The Shackles of Modernity: Women, Property, and the Transition from the Ottoman Empire to the Modern Greek State 1750-1850. Cambridge: Harvard University Press, Cultural Politics, Socioaesthetics, Beginnings Series, January 2012.
Modern Greek Social History; Gender; Minorities; Mediterranean and Balkan History
- PhD, MA, University of California, Berkeley
- MBA, University of Glasgow
- BA, History, Economics, Classics, Tufts University
Completed his PhD at the University of California, Berkeley in 2007. Was the Ted and Elaine Athanassiades post-doctoral fellow at Princeton University from 2007 to 2008, and has worked at the International Center for Hellenic and Mediterranean Studies and at San Francisco State University from 2008 to 2012 when he moved to Simon Fraser University in Vancouver, Canada. Has Published several articles and his book The Shackles of Modernity: Women, Property, and the Transition from the Ottoman Empire to the Modern Greek State 1750-1850, was published this year (February 2012) at the Cultural Politics, Socioaesthetics, Beginnings Series of Harvard University Press.
Future courses may be subject to change.
“Women and Law in 19th Century Greece: The Impact of the Modern State” in Eva Schandevyl ed. Women in Law and Law-making in the Nineteenth and Twentieth Century Europe (Ashgate, forthcoming).
“The transformation of women’s property and work rights with the establishment of the Modern Greek state in the early 19th century” in Heide Wunder and Grethe Jacobsen eds. East meets West: A Gendered view of Legal Tradition, (Budapest: Central European University Press, forthcoming)
"The Effect of non-Juridical Gender Constructions on Legal Developments. Some General Considerations Through the Case of Abortion”. In volume of the proceedings of the conference "Gender Difference in European Legal Cultures” at the University of Frankfurt am Main (forthcoming).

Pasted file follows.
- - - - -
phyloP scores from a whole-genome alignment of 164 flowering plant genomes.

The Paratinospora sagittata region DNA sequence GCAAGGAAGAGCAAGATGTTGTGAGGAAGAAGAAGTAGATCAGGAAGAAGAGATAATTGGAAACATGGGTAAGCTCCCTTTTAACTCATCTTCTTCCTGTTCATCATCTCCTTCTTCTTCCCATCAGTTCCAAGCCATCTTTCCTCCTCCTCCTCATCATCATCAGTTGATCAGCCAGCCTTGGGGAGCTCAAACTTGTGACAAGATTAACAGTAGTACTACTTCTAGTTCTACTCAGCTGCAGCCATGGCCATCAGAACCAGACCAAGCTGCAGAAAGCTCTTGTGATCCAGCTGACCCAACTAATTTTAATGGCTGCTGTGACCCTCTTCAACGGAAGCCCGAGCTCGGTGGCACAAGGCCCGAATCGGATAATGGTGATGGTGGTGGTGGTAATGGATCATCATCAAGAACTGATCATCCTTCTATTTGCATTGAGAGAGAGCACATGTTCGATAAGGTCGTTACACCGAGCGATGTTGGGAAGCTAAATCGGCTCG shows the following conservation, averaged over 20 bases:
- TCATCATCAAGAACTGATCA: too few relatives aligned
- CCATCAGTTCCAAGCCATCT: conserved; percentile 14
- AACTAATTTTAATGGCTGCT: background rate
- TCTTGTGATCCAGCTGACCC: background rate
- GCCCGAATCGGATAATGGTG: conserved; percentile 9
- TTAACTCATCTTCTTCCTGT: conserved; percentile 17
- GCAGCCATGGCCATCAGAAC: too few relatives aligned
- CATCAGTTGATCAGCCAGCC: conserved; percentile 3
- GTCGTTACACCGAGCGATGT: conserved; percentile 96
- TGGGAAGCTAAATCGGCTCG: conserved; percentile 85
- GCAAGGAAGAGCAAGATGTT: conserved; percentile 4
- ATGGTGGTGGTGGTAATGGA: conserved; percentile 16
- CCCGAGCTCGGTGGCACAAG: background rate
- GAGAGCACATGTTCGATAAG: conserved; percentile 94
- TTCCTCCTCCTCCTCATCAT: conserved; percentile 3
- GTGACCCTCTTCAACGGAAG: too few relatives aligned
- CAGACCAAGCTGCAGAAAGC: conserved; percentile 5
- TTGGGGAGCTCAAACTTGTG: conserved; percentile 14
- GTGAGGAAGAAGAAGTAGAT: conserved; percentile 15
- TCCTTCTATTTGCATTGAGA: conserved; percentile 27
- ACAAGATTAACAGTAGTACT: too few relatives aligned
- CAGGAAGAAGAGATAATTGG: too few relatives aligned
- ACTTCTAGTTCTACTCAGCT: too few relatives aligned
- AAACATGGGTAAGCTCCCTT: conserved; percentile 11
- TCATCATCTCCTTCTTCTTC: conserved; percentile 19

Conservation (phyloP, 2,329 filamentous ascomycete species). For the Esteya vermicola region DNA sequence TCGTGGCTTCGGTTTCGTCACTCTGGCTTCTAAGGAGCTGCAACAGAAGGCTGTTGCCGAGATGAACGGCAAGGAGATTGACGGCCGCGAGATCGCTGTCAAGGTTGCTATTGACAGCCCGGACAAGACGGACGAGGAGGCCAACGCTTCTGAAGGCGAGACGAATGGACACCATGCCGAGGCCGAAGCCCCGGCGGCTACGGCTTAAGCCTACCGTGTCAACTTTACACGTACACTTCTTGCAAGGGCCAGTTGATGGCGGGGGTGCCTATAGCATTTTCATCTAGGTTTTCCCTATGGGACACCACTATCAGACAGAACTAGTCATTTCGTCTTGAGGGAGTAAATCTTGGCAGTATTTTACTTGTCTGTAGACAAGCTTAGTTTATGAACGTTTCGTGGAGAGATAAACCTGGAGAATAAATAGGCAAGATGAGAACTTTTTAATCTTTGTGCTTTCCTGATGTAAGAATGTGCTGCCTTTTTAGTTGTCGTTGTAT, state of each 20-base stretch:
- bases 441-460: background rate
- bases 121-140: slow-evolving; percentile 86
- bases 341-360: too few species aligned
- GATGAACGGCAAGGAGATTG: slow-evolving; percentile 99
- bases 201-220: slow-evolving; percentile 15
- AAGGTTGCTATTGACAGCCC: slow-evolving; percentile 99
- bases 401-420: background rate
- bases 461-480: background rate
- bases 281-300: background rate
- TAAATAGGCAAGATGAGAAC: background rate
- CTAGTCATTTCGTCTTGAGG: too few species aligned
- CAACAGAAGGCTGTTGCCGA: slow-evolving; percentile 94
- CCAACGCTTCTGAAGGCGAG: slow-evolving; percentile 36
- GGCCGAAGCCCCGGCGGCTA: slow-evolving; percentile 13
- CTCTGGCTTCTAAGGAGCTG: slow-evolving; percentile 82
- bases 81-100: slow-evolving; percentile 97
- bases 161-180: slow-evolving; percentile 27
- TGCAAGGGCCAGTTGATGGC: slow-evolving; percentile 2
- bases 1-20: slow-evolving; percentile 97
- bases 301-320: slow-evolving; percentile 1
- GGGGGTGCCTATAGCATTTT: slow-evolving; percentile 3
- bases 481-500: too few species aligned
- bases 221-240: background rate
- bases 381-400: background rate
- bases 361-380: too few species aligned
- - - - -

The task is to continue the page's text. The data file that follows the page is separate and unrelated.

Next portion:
“Legal Trickery: Men, Women, and Justice in Late Ottoman Greece”, Past and Present, no. 210 (2011), 129-153.
“Property and Morality: Women in the Communal Courts of Ottoman Greece”, Byzantine and Modern Greek Studies, Vol. 34, No. 1 (2010), 61-80.
“Kin and Marriage in two Aegean Islands at the End of the 18th Century” in Jutta Sperling and Shona Kelly Wray eds., Gender, Property and Law in Jewish, Christian, and Muslim Communities in the Wider Mediterranean 1300-1800, (New York: Routledge Press, 2010), 238-255.
“Standing in their Place: The Exclusion of Women from the Early Modern Greek Legal System”, Journal of Modern Greek Studies, No 25, (2007), 75-97.
RYAN GINGERAS, Sorrowful Shores: Violence, Ethnicity, and the End of the Ottoman Empire, 1912-1923, (Oxford University Press, 2009) and STAVROS T. STAVRIDIS, The Greek-Turkish War 1919-23, (Gorgias Press, 2008), Journal of Modern Greek Studies, vol. 28, no. 2, October 2010, pp. 352-359.
MARK MAZOWER, ed., “Networks of Power in Modern Greece”, Journal of Modern Greek Studies, vol. 28, no. 1, May 2010, pp. 154-157.
FARIBA ZARINEBAF, JOHN BENNET, and JACK L. DAVIS, A Historical and Economic Geography of Ottoman Greece, Journal of Modern Greek Studies, vol. 24, no. 2, October 2006, pp. 470-472.
In 2014 Dr. Doxiadis attended several important academic conferences, including the 16th Big Berks conference held this year at the University of Toronto, where he gave a paper at the SNF Centre for Hellenic Studies sponsored panel. He also presented a paper at the 40th Byzantine Studies Conference on the adoption of Byzantine, Roman law during the foundation of the Modern Greek State in the nineteenth century.
Dr. Doxiadis also chaired a panel at the annual conference of the American Historical Association in New York, and at the annual conference of the Association for Slavic, East European, and Eurasian Studies in San Antonio, Texas. Dr. Doxiadis also served on the award committee for the 2015 Edmund Keely Book Prize of the Modern Greek Studies Association. Two book chapters also appeared this year and several others are in advanced stages of the review process.
Also in 2014, Dr. Doxiadis continued his research into nineteenth-century Greek women and the courts for a proposed monograph. Also in the works is a book project on changing attitudes to Greek Jewish communities from the formation of the Modern Greek state to the Second World War.